The Conversation: John Guare

Classic Arts Features   The Conversation: John Guare
Esteemed playwright and longtime opera fan John Guare talks to the Met's Matt Dobkin about cultural elitism, supporting new works, and why Puccini is opera's Hitchcock.

As a respected playwright who has worked in movies, your work occupies both "high" and popular culture. Where does opera fit into contemporary culture today?

Trevor Nunn is going to turn Porgy and Bess from an opera into a musical comedy. It's one of the most baffling things I've ever heard. But I think he's addressing [the fact] that opera still has that elitist tag, that musical comedy is much more user-friendly and much more populist.

Is the elitist tag unfair? Or is there some truth to it?

I took my students from Yale to see Fidelio at the Met last spring and they were blown away by it. They had never seen anything on that scale. Well, the minute you're talking about something of that scale, you're talking economics, and the minute you're talking about that degree of economics, it's by necessity elite. Of course, Jersey Boys is selling $280 tickets and nobody calls that elite. The issue of elitism is something left over from the Gilded Age that we've never dealt with.

Why had your students never been to the opera?

They could never afford to go. They didn't know about standing room. Or second act-ing. Also, I have to say that these students — graduate students at Yale! — had never read Madame Bovary, and they had never seen a Marx Brothers movie.

Would you say, then, that opera is in a kind of crisis?

I think the crisis is that new operas like, say, Previn's Streetcar Named Desire or Bolcom's A Wedding, don't have a chance to work themselves out. The good luck of John Harbison to have had a second season of Great Gatsby, and to improve it, was remarkable. It's the same thing with plays — everybody wants to do the premiere but nobody wants to do the second production.

How did you become an opera fan?

When I was a freshman in college in New York City, I got a seat in the balcony at the old Met and saw La Bohme with Victoria de los Angeles and Carlo Bergonzi. I was overwhelmed. Some of the greatest theater experiences I've had have been at the Met, namely in John Dexter's productions. Dialogues of the Carmelites and Billy Budd and Lulu. Graham Vick's take on Lady Macbeth of Mtsensk. Those productions were landmarks of what the theater can make you feel.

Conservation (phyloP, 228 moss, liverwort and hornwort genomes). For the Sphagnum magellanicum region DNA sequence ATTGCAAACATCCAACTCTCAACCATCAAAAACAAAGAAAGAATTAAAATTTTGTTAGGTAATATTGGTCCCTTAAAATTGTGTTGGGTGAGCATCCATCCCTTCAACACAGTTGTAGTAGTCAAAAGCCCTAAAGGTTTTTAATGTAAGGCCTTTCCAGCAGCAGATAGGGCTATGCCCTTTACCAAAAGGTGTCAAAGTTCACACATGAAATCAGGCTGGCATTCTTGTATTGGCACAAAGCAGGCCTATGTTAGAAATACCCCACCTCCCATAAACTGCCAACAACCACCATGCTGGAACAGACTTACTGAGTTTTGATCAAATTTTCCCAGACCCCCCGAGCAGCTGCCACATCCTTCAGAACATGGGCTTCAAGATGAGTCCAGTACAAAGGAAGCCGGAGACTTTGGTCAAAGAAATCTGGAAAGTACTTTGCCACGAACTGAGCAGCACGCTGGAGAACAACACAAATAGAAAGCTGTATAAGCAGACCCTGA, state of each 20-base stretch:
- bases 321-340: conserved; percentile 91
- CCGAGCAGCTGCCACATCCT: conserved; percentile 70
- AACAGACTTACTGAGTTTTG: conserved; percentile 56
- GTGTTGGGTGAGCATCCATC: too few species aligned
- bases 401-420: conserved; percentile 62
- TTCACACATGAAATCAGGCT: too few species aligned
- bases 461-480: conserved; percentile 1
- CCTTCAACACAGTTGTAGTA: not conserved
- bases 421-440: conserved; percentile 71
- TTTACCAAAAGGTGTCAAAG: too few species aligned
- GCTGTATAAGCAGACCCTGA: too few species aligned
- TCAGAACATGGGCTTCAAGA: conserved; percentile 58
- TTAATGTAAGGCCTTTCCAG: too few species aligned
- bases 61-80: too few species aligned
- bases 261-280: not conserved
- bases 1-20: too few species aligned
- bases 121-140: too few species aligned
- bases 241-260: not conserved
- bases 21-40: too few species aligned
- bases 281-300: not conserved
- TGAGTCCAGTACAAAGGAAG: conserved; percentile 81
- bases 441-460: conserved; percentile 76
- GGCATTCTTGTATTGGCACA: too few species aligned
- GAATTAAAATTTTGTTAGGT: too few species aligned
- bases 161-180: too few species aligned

Those works are known for being very strong dramatically. Is that how your taste in opera runs?

Not necessarily. Opera, like theater, is an amalgam, a patchwork of so many intangibles. I had hated Don Pasquale, I had seen only dreary productions of it, and I just thought, Ai-yi-yi — dead form. Then I went to see it at the Met with Anna Netrebko in Otto Schenk's production, and it was so funny and enchanting, and it came together theatrically.

You've said that Puccini was a great dramatist because he makes you lean forward in your seat.

Yes! There is not a moment that Puccini, Verdi, or Wagner are not manipulating you while giving you the ride of your life. Like Hitchcock. Too many modern composers do not have enough respect for the story. But the music is there to serve a dramatic purpose. And understanding that purpose is what makes a great opera composer, whether it's Mozart or Britten or Monteverdi. Opera to me works as the highest form of theater when everybody involved — the composer, set designer, cast, director — are all telling the same story.

With so many elements involved, it's easier to fail.

That's right. But the failure of it is what keeps sending you back! You get to say, Why didn't Rosenkavalier work this time? You go back, like a shot of heroin, to say, "Is it going to get me this time? Is it going to work?" Because when it does — oh, boy.

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